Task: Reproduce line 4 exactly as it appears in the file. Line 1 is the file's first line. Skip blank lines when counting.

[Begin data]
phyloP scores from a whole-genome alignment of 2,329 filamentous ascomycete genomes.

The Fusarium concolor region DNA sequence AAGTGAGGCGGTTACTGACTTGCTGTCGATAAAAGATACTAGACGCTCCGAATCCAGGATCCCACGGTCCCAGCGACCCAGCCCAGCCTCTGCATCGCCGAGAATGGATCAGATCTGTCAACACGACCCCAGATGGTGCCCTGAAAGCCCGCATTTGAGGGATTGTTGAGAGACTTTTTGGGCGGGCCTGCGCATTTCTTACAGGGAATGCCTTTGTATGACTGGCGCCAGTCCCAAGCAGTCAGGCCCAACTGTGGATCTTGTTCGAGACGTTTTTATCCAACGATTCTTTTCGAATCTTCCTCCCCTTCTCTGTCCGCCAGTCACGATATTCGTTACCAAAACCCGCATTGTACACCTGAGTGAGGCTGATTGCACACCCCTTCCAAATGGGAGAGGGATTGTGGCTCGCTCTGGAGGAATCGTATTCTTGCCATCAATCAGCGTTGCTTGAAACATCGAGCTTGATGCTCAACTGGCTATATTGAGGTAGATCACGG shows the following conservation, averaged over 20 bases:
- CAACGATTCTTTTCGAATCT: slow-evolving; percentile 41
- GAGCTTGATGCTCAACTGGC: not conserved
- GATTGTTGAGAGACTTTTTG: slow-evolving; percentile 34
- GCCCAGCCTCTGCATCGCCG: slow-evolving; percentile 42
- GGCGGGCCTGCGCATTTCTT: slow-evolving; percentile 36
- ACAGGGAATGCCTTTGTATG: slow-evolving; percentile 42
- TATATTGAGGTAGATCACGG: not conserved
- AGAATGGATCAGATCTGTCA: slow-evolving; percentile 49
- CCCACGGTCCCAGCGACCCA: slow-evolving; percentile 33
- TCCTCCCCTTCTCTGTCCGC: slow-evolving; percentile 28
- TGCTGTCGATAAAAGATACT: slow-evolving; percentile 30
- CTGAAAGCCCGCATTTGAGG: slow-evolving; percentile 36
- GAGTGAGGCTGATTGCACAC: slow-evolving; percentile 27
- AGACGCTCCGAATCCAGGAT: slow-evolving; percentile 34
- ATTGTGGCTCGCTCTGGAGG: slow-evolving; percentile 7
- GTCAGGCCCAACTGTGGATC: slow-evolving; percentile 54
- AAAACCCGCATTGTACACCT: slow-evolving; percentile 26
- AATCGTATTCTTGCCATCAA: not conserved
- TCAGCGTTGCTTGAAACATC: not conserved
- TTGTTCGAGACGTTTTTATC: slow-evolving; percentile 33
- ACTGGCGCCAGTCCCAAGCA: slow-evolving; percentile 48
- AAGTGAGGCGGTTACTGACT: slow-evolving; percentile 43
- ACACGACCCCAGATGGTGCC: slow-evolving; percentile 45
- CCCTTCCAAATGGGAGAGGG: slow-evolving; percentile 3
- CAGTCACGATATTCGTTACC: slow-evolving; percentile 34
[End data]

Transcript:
- GAGCTTGATGCTCAACTGGC: not conserved